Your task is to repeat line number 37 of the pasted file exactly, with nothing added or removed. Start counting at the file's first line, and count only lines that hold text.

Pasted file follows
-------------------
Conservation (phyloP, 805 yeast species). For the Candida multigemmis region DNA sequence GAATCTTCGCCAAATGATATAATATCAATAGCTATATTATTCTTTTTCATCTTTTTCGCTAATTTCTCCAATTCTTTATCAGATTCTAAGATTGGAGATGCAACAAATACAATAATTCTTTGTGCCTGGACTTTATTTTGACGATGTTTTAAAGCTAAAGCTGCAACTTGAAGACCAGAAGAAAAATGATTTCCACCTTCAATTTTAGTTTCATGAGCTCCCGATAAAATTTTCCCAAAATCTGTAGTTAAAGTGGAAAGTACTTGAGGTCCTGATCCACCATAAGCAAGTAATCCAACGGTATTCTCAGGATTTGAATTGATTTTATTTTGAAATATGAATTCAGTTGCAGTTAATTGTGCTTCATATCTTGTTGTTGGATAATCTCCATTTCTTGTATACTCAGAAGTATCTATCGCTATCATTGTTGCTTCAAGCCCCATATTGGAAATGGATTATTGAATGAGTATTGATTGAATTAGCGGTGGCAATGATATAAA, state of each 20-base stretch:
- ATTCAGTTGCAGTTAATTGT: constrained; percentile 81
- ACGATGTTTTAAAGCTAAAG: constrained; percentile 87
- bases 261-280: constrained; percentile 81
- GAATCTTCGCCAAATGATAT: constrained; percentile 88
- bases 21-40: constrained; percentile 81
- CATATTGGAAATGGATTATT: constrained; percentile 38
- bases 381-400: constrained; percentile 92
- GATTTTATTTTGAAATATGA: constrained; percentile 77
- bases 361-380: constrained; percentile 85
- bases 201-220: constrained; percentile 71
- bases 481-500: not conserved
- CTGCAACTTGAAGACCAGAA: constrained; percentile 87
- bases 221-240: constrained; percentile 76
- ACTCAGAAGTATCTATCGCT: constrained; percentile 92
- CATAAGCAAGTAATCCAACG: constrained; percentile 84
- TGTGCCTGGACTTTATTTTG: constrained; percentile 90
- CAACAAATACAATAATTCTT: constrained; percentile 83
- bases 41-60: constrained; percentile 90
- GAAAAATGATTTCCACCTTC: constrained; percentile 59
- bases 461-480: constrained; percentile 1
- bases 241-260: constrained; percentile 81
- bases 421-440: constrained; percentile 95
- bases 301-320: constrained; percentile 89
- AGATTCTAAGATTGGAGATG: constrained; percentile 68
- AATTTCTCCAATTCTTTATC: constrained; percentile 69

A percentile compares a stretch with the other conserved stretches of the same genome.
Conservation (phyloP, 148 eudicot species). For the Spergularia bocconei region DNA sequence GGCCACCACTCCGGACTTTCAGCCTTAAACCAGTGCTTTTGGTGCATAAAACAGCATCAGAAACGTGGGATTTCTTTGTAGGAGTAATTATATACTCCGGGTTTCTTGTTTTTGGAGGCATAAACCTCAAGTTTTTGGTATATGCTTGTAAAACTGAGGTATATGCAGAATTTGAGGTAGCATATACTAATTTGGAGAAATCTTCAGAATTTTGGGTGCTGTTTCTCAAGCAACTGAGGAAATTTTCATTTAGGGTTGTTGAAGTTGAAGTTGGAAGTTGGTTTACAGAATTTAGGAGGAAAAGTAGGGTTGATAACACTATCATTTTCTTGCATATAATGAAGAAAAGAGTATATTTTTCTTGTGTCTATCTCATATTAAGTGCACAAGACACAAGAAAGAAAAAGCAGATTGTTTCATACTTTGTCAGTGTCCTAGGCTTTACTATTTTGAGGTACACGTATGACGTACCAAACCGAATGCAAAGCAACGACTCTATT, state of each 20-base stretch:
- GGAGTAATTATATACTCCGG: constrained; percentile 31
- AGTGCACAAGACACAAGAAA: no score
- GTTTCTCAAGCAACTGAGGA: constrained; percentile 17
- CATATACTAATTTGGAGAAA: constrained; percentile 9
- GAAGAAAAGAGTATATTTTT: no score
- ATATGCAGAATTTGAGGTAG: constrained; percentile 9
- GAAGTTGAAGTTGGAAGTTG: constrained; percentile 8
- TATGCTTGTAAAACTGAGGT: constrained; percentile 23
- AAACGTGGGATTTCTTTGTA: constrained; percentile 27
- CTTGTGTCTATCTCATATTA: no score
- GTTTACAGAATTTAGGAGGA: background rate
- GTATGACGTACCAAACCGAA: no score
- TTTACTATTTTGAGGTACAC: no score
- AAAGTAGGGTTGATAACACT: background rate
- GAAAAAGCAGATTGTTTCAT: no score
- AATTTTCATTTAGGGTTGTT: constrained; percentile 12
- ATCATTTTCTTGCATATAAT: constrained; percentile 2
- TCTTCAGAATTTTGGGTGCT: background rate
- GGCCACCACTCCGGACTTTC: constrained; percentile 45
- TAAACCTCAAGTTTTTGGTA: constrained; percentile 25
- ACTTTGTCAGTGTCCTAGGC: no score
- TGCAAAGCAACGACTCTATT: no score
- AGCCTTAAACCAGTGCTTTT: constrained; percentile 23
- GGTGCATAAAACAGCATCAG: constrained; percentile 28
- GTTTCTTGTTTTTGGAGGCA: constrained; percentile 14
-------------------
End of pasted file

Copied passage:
- AAACGTGGGATTTCTTTGTA: constrained; percentile 27